White-winged apalis (Apalis chariessa) male perched near its nest
Another photo from the series from a special opportunity, provided by friend/ornithologist/wildlife expert/Malawi expert John Wilson. This is a male White-winged Apalis. They live only on selected mountain tops in the region, and have been in steady decline. Many of the habitats where they used to be found have been logged. To nest, they seem to require Usnea, this lichen like substance in the background.
John Wilson lives in Zomba, Malawi, and realized the White-winged Apalis pair was trying to nest in the area, but unable to due to lack of usnea. After retrieving a sample from up the mountain, he hung some in a tree near his porch, where the birds happily and successfully reared their chicks (for the second year in a row!)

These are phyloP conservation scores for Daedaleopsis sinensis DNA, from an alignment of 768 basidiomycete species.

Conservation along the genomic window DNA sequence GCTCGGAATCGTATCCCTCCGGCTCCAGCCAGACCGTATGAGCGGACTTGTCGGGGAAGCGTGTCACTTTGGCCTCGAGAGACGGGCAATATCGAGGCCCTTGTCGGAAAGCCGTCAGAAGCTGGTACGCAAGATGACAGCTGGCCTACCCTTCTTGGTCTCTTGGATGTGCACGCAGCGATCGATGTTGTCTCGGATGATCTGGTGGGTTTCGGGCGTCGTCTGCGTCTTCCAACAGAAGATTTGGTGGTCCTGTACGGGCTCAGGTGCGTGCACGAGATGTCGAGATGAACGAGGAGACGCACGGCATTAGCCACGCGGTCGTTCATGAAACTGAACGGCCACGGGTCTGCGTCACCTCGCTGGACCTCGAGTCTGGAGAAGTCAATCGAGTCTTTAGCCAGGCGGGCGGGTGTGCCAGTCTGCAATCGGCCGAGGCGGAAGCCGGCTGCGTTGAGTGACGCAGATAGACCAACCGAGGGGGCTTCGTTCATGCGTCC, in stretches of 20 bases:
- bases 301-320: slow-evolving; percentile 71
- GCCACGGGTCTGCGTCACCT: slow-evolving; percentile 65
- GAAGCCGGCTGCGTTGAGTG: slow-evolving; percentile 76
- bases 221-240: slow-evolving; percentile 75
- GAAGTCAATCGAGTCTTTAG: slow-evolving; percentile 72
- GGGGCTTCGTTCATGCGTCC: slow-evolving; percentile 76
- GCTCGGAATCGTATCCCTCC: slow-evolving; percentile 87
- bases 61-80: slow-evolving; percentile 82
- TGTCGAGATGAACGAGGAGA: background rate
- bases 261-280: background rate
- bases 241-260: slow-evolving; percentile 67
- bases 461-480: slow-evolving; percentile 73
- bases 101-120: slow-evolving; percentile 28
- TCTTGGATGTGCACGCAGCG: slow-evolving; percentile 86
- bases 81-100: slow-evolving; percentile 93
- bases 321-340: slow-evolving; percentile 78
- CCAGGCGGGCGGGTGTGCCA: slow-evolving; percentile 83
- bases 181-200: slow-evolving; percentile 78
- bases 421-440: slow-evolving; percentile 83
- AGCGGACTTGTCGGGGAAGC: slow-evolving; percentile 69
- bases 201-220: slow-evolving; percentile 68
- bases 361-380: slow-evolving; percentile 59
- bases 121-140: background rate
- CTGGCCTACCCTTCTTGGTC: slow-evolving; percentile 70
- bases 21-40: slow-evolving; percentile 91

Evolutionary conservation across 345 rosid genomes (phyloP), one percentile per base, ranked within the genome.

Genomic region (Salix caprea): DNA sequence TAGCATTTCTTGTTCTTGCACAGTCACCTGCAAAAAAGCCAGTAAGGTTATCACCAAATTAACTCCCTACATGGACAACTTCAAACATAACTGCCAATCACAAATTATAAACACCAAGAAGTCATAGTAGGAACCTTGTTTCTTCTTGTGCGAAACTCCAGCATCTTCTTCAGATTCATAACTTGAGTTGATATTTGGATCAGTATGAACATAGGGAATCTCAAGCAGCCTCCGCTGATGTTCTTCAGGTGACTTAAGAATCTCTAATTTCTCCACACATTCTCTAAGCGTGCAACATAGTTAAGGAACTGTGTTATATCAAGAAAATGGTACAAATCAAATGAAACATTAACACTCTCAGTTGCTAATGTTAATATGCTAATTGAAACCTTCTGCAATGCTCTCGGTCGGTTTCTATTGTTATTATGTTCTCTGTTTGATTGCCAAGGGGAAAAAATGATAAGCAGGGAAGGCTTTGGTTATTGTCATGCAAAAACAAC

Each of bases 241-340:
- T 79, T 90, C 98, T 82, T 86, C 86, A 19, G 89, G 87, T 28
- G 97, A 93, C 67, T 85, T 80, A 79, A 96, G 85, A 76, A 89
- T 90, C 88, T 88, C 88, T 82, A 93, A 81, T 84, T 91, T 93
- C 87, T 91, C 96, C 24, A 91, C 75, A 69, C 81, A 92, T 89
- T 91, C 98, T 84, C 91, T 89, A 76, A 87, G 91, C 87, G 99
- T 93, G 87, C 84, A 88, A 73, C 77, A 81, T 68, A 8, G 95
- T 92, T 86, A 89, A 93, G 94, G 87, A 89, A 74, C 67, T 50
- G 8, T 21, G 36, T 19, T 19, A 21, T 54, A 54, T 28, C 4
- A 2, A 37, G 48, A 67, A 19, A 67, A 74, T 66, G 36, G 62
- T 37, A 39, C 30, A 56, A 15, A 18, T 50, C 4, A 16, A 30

Normally 40 feet or more high up in the canopy, this was a rare opportunity to photograph this lovely little bird. This is also the rarest bird I have been able to photograph. There are perhaps 400 individuals left, according to estimates, with more and more habitat destruction going on all the time. Even in Zomba, there is a constant stream of people bringing wood and charcoal down from the mountain everyday.
I am really not sure what to do with these photos. I would love to do something special with them - if anyone has any ideas, I am listening.
Copyright 2015 Dave Montreuil